Tajiri's already in the ring as we return from break, once again making me wonder why they are telegraphing that certain guys are such jobbers that they don't even deserve ring entrances. But then HHH comes out, and only gets about 20 seconds to start on his way to the ring (he gets nowhere NEAR doing the bottled-water spit-take) before the announcers break away to do "Promotional Consideration Paid For By The Following"... which again makes me think that WWE just knew they were tight on time all night long.

Tajiri further underscores that possibility by jumpstarting the match while Joey Styles is still trying, earnestly, to convince us that you can get a good sandwich at Subway. Sorry, Joey, but we're not buying it; and you lived in Philly, for chrissakes, you should know good grinders.  Tajiri, once we leave the Subway logo, is seen peppering HHH with kicks... but when he goes for the back handspring elbow, HHH is NOT gonna put up with that happy crappy 30 seconds into a match. He just clubbers Tajiri to the mat, and takes control for a bit.

Tajiri gets a modest rally a minute or so later, when HHH gets cocky, and pays homage to the late Pat Morita by showboating to the crowd with "The Crane" pose. Tajiri manages to recover, and again starts trying to chop HHH down to size with stiff kicks. Tajiri also manages to land the handspring elbow during his flurry, proving that if first you don't succeed, try, try again. But things go south when Tajiri tries for the Tarantula. Trips powers out and shoves Tajiri down to ringside. A quick beating out there, Hunter tosses Tajiri back into the ring. A spinebuster. And then the Pedigree. That's that.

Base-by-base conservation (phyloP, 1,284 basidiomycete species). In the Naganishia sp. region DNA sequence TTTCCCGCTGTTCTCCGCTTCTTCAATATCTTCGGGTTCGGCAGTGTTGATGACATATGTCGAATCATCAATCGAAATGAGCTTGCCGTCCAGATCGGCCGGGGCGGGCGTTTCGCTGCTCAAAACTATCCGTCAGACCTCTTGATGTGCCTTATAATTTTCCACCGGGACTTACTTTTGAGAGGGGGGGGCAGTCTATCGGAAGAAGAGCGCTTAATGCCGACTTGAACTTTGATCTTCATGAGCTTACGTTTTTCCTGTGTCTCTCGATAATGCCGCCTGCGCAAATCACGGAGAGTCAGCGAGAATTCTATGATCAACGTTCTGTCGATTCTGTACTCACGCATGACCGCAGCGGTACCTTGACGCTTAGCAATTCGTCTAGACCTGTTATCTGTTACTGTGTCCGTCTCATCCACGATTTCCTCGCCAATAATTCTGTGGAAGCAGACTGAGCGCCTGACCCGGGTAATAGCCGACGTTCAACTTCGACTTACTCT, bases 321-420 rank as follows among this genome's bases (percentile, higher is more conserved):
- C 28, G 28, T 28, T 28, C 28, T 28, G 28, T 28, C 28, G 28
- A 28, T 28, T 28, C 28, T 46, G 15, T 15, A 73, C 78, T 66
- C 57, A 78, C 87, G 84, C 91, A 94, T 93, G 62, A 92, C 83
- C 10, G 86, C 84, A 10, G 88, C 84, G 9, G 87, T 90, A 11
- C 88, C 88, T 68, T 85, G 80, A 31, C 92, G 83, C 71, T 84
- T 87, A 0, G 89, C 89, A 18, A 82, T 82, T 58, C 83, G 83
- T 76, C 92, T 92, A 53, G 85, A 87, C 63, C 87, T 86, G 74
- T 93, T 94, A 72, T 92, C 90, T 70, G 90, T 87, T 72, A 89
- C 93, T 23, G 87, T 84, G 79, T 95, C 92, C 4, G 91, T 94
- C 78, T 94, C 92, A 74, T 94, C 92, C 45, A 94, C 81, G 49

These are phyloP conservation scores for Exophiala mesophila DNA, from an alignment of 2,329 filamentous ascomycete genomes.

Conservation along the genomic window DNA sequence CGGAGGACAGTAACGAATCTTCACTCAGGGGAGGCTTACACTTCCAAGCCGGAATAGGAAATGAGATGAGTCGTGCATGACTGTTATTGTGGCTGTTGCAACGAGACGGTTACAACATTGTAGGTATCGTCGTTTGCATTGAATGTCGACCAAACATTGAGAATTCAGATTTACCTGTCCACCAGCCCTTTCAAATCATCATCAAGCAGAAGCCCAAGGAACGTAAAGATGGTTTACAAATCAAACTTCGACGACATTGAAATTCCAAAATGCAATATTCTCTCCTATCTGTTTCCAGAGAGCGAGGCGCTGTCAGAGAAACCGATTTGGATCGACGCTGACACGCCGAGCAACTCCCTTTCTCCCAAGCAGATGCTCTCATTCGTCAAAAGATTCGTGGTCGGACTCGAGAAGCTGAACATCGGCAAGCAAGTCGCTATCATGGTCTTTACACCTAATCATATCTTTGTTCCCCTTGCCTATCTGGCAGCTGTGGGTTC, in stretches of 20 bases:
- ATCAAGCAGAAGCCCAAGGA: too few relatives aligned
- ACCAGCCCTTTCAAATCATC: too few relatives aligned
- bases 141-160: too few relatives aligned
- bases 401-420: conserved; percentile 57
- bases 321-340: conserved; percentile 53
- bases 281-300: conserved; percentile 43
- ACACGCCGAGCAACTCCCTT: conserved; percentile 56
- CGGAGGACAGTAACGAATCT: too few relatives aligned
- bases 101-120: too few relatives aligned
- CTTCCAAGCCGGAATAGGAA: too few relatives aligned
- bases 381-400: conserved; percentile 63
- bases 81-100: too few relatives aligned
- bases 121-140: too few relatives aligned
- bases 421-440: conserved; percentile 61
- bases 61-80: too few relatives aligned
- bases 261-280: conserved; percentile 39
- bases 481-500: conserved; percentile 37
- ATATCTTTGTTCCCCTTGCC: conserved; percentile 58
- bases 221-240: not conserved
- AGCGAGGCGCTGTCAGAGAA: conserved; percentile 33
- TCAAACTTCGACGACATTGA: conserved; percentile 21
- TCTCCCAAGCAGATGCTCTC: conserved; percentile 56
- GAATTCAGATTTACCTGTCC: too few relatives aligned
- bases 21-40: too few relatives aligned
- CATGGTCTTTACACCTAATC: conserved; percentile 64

Your Winner: Triple H, via pinfall, in about 3 minutes. Too well-executed to be bad, but too short to be good. Just your basic squash, albeit on that they tried to pretend has a reason for existing (with the earlier courtroom scene and Bischoff's order to make the match). Meh. I still say Tajiri deserves better.

The Trial of Eric Bischoff, Part Seven: Coach announces that his Special Witness is here, and it's somebody who remains eternally grateful to Eric Bischoff despite now competing on SmackDown!... he calls Simon Dean to the stand. Simon? Oh, Simon? Where's Simon? Vince is starting to get perturbed with the no-show when suddenly, the Boogeyman magically rises from underneath the witness stand. Ugh. "Yo, Eric B / Listen to me / For it has become clear / That the time is drawing near / And you will no longer be here." Somewhere, I'm sure John Cena is envying Boogey's mad rhymes... but here and now, the punchline is "I'm the Boogeyman, and I'm coming to getchya." Then he just ducks back down under the witness stand, and Vince, Coach, and Bischoff all have to act mystified and scared of what they just saw. Meantime, Mick's just lounging at his desk, blithely munching on moon pies, with a contented, unconcerned smile on his face. Careful, Mick, that's the kind of no-selling that'll make Jim Cornette go apeshit on you in front of a locker room full of your peers!